Newspaper Archive of
Boston, Massachusetts
December 18, 2015     Post-Gazette
PAGE 4     (4 of 16 available)        PREVIOUS     NEXT      Full Size Image
PAGE 4     (4 of 16 available)        PREVIOUS     NEXT      Full Size Image
December 18, 2015

Newspaper Archive of Post-Gazette produced by SmallTownPapers, Inc.
Website © 2018. All content copyrighted. Copyright Information.     Terms Of Use.     Request Content Removal.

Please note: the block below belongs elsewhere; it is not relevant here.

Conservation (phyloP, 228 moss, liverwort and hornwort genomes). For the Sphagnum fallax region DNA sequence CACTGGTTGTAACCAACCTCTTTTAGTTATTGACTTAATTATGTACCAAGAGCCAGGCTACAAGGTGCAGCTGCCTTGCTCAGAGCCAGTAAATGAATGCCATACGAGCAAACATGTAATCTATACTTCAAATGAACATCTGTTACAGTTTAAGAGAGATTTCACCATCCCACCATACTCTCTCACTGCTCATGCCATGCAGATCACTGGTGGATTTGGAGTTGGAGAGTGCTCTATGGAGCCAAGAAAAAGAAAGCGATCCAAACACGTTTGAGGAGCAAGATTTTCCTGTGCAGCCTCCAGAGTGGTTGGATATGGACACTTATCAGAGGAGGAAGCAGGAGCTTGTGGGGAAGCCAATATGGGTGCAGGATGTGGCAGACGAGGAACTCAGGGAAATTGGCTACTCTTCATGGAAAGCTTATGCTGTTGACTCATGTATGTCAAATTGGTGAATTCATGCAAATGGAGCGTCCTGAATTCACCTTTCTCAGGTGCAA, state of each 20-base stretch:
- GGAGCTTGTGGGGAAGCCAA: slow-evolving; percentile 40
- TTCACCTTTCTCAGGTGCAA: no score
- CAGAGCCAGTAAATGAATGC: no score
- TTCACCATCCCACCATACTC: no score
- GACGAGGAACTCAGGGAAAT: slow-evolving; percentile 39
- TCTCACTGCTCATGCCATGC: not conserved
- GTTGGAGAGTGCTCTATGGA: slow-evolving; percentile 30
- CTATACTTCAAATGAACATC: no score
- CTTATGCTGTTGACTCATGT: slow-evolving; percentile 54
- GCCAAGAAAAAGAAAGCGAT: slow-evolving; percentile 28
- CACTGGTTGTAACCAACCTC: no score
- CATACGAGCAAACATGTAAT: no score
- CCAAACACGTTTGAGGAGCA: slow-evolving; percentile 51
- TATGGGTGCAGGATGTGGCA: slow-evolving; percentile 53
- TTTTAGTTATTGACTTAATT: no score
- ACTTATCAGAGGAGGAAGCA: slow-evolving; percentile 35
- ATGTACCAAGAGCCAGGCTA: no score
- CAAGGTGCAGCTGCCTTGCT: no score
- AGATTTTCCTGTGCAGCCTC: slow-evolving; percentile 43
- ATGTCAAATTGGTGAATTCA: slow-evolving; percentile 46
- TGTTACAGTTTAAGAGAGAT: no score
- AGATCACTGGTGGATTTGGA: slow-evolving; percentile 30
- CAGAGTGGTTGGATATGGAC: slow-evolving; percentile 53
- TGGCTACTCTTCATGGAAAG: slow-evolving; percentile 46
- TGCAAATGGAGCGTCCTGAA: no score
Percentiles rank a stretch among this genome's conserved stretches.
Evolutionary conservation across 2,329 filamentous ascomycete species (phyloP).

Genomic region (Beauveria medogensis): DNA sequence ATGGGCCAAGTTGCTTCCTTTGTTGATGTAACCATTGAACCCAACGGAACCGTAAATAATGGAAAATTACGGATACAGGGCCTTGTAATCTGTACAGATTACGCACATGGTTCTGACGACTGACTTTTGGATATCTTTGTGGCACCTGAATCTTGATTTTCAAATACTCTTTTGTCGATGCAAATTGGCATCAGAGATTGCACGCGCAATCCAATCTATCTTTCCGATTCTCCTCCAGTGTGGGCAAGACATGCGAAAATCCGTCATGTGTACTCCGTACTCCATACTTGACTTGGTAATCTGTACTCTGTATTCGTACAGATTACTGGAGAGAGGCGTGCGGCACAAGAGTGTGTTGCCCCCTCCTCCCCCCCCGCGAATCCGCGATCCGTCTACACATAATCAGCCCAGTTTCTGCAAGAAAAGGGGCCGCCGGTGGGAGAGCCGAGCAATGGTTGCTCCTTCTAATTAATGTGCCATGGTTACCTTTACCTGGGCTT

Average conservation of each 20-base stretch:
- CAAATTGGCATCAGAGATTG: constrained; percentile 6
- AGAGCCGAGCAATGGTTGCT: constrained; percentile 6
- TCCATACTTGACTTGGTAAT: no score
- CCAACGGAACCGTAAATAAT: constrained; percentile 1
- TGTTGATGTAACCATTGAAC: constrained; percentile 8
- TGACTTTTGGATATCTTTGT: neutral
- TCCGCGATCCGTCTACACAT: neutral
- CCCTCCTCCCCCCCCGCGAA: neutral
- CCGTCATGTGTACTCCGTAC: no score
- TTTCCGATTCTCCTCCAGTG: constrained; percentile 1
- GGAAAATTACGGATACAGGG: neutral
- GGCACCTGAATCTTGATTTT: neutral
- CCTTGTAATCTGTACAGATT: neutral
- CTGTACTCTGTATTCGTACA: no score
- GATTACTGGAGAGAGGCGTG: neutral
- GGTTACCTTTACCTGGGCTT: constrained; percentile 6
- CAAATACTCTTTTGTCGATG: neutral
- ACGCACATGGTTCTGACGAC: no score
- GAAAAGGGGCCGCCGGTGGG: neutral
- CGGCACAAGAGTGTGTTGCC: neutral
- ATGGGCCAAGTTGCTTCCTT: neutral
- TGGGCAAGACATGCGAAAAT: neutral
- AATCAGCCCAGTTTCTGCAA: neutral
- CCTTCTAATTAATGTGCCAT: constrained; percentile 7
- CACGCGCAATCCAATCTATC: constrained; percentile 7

I PAGE 4 POST-GAZETTE, DECEMBER 18, 2015 L'Anno Bello: A Year in Italian Folklore Christmas, A Time of Tradition by Ally Di Censo Symynkywicz We now find our- selves in that unique and mysterious season known as midwinter. December 22nd marks the winter solstice, the shortest night of the year. As this date ap- proaches, I can defi- nitely feel the darkness closing in like a worn blanket, shrouding the Earth in its dusky glow. I do not bemoan this darkness, however; be- cause it forms a necessary and beautiful component of the year's cycle. On frosty nights, the stars appear brighter and sharper in the inky black man- tel of the sky - my husband and I even witnessed a huge shooting star the other night! The short nights are also signifi- cant because they enhance the meaning of the winter solstice; after this date, the sun will gradually stay longer in the sky, bringing hope and light in its path. It is no coincidence that Christmas, with its emphasis on candles, burning yule logs and light decorations, occurs during the darkest time of the year. Religiously, the Christmas story represents light coming to the world in the form of Jesus, while symbolically the many sources of luminous decorations represent the return of the sun after the solstice. Because of the holiday's profound meaning and symbolism, I relish traditional Christmas celebrations that highlight these elements. From food to gifts, 1 enjoy Christmas most when surrounded by tra- dition and the love of family. One way in which I honor the holiday customs passed down in my family is through food. Food forms an integral part of the Christmas Eve feast in my home, which is known as la Vigilia cli Natale, or =the Christmas vigil" in Italian. Ac- cording to Italian lore, la Vigilia is traditionally a meatless meal, stemming from the days when Christmas Eve was considered a fast period in preparation for the birth of Jesus the next day. As such, many Italian families may prepare seafood- based dishes for la Vigilia. I am always excited to see what fish plate will be served each year at la Vigilia; last year, my mother cooked a tender sole with shrimp stuffing. This year, she plans on making a smoked salmon quiche, while my uncle will be preparing a rich with a variety of seafood. However, my favorite part of holiday cooking involves desserts. Several tra- ditional Italian desserts have become inextricably associated with the Christmas season and form an indispensable part of my holiday celebrations. I remember my father always bringing home a cylindrical box of panettone right before Christmas. Panettone is a sweet bread studded with dried fruits and candied peel, and its name literally means =great bread," I actually do not really like the taste ofpanettone, but I appreci- ate its inclusion in my holiday dinner as an indicator of a time- honored tradition. I have great love and passion for struffoli, a dessert my grandmother has been making since I was little. Struffoli are deep-fried dough balls soaked in honey, arranged into a wreath or tree shape, and sprinkled with colored nonpareils. They are a fun and whimsical way tc revel in the brightness of the holiday sea- son. I have also made a lemon tart every Christmas Eve for" several years now, to showcase the citrus fruits now in season. So on the dark nights leading to Christmas, you will most likely find me in the kitchen, prepar- ing recipes of yore. However, I believe that the most important part of my Christmas celebrations is fam- ily. The holiday derives so much of its meaning from the love and comfort that surrounds a person, emanating from the company of loved ones. I cannot imagine celebrating Christmas without my family. All of our Christmas Eve traditions- la Vigilia, playing board games, opening presents at midnight -- reinforce the bonds of fam- ily. When we play a silly board game, our shared laughter and merriment forms a bar- rier against the darkness and the chill air outside, filling the room with the special kind of warmth that can only be felt when sharing special moments with those you love. Opening gifts, which my family does at Owned and operated by Pamela Donnaruma, Publisher, Post-Gazette Since 1969 FOR ALL YOUR INSURANCE NEEDS AUTO * HOMEOWNERS * TENANTS COMMERCIAL Experience makes the difference 209 BROADWAY, REVERE, MA 02151 Tel. 781.284.1100 Fax 781.284.2200 Parking Adjacent to Building midnight huddled un- der the honeyed glow of the Christmas tree, provides me with yet another opportunity to relish my family. I love the looks of delight when family members and friends unwrap a gift selected or crafted with thoughtfulness and love. Truly, that is what gift-giving is all about, not material gain. No matter what your Christmas traditions are, it is important to approach them with love, compassion and a sense of wonder. In fact, mid- winter celebrations like Christ- mas developed their traditions as a response to the dark, cold days of the winter solstice. At a time when all seems frosty and barren, the convivial feasting and merriment not only honors the abundance of the past har- vest but demonstrates the resil- ience of community and familial bonds, offering hope that life will continue its vibrant path as surely as the sun is reborn on the solstice. An old Italian dic- tum states that no one should be left alone on Christmas, which is why we should do good deeds for those who are lonely or separated from their families during the holidays, such as the sick, the poor and those in the military. The Christmas spirit of generosity, kindness and family -- and "family" is not necessarily synonymous with =blood relations," as friends and the larger community definitely form part of your family -- is too joyful to keep hidden away. This Christmas, I will contin- ue to honor the family traditions woven into the fabric of holidays past. Whether they involve eat- ing struffuli or exchanging gifts at midnight, these traditions provide me with an indelible link to my ancestors and their values, spirkuality and wisdom. However, I will also pay special attention to the meaning behind the traditions. Lurking behind all of these customs- -and, in- deed, all customs of Christmas, no matter what the culture- -is the sense of love. Love shared within a family, love for the traditions of our forebearers, acts of love toward the com- munity, the love of Jesus and the Nativity, the love for the sun which rises again--all of this love comprises the complex and special holiday of Christmas. So on Christmas, as you honor your own traditions, take note of the bonds of love which sur- round you, or which you can provide. This feeling will warm your heart in spite of the frosty winds outside, and will stay with you as the vibrant festivi- ties of Christmas give way to a New Year. Merry Christmas! Buon Natale! Ally Di Censo Symynkywicz is a Graduate Student in History at the University of Massachu- setts Boston. She appreciates any comments and suggestions about Italian, holidays and folk- lore at CDL REGIONAL TRUCK DRIVER Great Starting Pay, Home Weekends Experienced & CLD Grads, Start Your Career Today! 866-955-8904 by Sal Giarratani __I